Risk Classification Systems

The risk classification systems. Identifying risks and their categorization into suitable risk categories are fundamental to enterprise risk management procedures. Risk categorization makes the evaluation of inherent and residual risks for various processes and activities possible. Without categorizing risks into suitable types or classes, management may be unable to properly examine the risks associated with various processes and departments. Risk must be categorized based on its type, nature, and complexity.

Risk Classification Systems

Risk Classification Systems

To categorize risks, organizations must first identify the sources of the risks, including identifying potential sources of information, data, research, and reports that can assist risk owners in identifying their relevant and applicable risk sources. This enables organizations to categorize their risks and analyze the effect and likelihood of each. Internal audit reports, regulator inspection reports, historical loss data, financial information, customer complaints data, news database, recorded hazard events, penalty data, and so on are examples of risk sources. 

The organization’s risk identification process and all the departments and process owners understand these sources to identify their relevant risks from these sources. Without identification of risk sources and landscape, the risks may not be completely or accurately identified, resulting in incomplete risk assessment and management. 

Board of Directors

The Board of Directors, through the senior management ensures that all the risk sources are established, and each departmental head with the employees reads and understands the requirements and purposes of the risk universe or sources. After an appropriate understanding of the risk sources, key and significant risks are identified.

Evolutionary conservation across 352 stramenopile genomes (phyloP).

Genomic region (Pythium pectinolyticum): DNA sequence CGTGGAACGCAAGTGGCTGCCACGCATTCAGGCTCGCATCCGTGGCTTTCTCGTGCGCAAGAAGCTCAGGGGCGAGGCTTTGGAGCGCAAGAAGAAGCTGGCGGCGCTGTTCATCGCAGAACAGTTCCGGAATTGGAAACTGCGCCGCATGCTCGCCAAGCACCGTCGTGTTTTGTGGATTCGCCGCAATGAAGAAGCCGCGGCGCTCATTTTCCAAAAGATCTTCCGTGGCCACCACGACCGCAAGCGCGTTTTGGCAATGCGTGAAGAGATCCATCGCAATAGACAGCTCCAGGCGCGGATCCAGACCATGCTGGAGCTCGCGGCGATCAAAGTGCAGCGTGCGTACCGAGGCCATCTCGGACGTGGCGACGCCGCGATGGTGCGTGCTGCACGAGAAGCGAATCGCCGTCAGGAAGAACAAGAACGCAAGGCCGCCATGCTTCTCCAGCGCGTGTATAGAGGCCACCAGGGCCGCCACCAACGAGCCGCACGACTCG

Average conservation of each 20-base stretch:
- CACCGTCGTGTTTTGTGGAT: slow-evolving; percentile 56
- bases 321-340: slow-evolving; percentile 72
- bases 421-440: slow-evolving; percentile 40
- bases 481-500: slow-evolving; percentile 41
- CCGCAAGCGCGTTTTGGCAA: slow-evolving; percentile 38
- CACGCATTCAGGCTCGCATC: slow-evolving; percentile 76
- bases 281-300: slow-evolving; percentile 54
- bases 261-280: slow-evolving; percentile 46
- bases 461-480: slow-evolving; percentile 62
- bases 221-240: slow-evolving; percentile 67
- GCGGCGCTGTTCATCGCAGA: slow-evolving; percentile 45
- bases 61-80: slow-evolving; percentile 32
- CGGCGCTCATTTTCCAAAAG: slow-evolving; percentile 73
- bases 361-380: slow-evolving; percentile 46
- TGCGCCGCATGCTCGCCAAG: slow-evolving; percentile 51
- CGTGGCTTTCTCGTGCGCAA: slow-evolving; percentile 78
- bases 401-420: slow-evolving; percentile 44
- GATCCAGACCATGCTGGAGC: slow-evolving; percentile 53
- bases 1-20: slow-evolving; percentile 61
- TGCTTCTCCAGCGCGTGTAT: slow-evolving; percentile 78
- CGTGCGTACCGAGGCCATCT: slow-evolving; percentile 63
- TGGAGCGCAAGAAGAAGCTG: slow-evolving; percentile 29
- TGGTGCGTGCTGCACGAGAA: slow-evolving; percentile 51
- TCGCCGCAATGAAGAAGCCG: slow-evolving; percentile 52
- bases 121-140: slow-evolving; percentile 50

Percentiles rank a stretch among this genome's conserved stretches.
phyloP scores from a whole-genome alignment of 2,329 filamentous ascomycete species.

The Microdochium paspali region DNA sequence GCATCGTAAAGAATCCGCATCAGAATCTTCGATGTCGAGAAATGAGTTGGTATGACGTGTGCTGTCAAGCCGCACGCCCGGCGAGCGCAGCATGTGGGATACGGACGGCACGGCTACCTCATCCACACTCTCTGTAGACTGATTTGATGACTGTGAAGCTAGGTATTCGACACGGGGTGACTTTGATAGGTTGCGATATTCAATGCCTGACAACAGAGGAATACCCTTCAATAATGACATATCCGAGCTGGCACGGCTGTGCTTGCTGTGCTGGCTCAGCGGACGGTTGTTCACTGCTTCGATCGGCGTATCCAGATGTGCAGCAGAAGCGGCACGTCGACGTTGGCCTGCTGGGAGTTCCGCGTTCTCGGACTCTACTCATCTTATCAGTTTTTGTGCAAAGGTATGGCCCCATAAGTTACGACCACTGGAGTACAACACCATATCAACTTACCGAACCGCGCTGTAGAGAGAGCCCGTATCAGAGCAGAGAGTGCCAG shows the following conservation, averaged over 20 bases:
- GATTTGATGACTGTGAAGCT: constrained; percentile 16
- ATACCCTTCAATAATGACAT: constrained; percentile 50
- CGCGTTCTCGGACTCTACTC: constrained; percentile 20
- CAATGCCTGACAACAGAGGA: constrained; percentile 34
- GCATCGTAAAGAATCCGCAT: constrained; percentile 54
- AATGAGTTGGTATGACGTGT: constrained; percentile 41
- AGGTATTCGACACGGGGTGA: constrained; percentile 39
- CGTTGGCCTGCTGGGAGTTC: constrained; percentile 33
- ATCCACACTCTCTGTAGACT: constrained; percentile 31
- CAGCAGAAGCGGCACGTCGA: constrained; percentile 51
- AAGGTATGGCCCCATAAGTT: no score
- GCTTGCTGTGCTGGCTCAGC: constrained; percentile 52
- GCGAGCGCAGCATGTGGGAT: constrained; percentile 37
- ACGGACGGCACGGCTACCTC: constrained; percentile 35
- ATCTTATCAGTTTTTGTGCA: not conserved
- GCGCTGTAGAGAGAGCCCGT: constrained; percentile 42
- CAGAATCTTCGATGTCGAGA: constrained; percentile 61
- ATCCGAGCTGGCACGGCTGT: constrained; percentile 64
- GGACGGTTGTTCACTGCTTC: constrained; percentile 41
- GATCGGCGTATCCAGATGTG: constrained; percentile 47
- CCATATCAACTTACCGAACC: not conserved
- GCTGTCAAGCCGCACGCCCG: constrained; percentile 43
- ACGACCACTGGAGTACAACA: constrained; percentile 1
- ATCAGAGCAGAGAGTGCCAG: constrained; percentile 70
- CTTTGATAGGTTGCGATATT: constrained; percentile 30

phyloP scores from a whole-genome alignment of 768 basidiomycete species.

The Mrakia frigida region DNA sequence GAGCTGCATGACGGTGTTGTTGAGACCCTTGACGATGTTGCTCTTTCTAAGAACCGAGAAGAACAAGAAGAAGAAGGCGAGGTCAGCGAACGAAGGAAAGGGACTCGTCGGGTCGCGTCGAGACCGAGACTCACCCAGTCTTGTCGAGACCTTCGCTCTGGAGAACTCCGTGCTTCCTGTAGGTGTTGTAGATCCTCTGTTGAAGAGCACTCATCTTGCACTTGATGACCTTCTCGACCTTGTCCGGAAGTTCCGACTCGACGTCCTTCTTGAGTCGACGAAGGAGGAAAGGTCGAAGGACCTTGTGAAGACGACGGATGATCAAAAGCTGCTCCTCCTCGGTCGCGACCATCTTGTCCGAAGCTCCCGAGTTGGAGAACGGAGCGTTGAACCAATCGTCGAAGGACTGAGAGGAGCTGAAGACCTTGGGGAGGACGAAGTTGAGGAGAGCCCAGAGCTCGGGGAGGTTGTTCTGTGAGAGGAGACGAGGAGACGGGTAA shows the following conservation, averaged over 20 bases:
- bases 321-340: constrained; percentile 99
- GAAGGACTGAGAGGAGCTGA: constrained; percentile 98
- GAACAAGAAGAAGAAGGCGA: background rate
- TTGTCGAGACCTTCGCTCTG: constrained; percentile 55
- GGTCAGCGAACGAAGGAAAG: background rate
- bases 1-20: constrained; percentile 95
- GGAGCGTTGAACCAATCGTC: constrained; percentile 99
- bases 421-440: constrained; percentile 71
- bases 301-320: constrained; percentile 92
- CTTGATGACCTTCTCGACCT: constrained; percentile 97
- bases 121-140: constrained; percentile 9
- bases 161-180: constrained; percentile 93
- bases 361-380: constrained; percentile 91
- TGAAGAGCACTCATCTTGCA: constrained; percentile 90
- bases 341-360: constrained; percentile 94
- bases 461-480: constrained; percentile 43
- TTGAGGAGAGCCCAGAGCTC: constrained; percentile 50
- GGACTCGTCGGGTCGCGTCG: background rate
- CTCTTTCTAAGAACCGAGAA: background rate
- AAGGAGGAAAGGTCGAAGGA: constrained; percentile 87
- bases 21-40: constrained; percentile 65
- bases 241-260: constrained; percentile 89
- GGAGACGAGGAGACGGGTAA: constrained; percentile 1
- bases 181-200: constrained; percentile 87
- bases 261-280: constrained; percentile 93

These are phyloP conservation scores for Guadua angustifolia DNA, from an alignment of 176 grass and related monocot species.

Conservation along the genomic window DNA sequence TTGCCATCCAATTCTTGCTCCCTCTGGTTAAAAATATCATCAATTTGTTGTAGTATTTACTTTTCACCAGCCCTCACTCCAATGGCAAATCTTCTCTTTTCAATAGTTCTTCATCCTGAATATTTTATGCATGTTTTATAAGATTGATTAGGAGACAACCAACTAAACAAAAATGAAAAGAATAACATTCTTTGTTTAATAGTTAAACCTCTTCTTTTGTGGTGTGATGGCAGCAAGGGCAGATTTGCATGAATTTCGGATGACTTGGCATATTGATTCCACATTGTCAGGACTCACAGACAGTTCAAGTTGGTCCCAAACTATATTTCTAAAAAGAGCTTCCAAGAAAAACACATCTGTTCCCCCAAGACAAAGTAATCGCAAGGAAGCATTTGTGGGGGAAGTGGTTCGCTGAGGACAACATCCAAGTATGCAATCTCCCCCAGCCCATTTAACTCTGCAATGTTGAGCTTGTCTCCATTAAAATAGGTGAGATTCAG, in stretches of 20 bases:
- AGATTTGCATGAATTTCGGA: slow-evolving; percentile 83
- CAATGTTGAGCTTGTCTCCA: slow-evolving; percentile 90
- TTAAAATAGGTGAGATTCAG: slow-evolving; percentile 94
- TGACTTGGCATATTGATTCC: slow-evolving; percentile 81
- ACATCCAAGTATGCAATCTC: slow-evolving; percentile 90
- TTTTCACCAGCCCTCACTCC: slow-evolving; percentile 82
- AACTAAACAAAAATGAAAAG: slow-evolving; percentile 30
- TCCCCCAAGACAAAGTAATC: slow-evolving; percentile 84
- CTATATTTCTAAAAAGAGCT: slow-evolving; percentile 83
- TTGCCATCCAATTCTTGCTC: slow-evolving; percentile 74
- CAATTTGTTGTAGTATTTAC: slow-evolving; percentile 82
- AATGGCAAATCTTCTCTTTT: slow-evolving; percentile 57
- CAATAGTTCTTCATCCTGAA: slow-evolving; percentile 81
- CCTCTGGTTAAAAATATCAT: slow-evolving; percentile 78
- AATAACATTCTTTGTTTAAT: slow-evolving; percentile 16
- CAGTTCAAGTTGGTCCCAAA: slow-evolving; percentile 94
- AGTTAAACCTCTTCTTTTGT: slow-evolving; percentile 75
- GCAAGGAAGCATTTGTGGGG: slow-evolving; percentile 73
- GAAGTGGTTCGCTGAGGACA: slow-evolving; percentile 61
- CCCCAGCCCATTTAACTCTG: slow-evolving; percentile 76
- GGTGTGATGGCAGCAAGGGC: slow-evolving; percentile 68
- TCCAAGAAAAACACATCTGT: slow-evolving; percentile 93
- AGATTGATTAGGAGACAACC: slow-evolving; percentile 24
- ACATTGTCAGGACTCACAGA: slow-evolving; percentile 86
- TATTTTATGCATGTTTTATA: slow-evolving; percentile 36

The objective is to guarantee that relevant and significant risks are identified and categorized based on their nature and type. The classification of risks allows management and process owners to comprehend the significance and category of the detected risks, which can be classified as high, medium, or low based on the risk assessment criteria that have been established. 

Risk Classification

Risk classification is achieved through defining the quantitative and qualitative risk assessment criteria. Once the risks are identified and tagged with the risk types, the inherent and residual risk assessment is performed considering the level of controls in place to mitigate the risks. After performing the residual risk assessment, the risks are classified into three broad levels, which are high risks, medium risks, and low risks. 

The organization considers the criticality of the function and process to which the risk pertains during risk categorization. Key departments and processes are constantly prioritized, and associated risks are typically labeled as high to ensure that all critical procedures are frequently evaluated from a risk management standpoint. This is required because risk in essential processes may result in large financial, operational, reputational, and strategic losses.  

Such a categorization allows management to classify high-level hazards as priority risks for monitoring and management. All cross-functional high-level hazards are aggregated to provide a more comprehensive picture of the main dangers to which an organization is vulnerable. Once all of the high-level classified risks have been aggregated, each process owner begins implementing the requisite procedures and controls that must be in place to mitigate such high-level risks.  

Emerging Risks

Emerging risks are also examined and categorized as they emerge when the business context evolves and have the potential to impact the entity’s risk profile in the future. It should be noted that emergent risks may not be sufficiently understood enough to effectively identify and assess them from the outset, necessitating more frequent reidentification.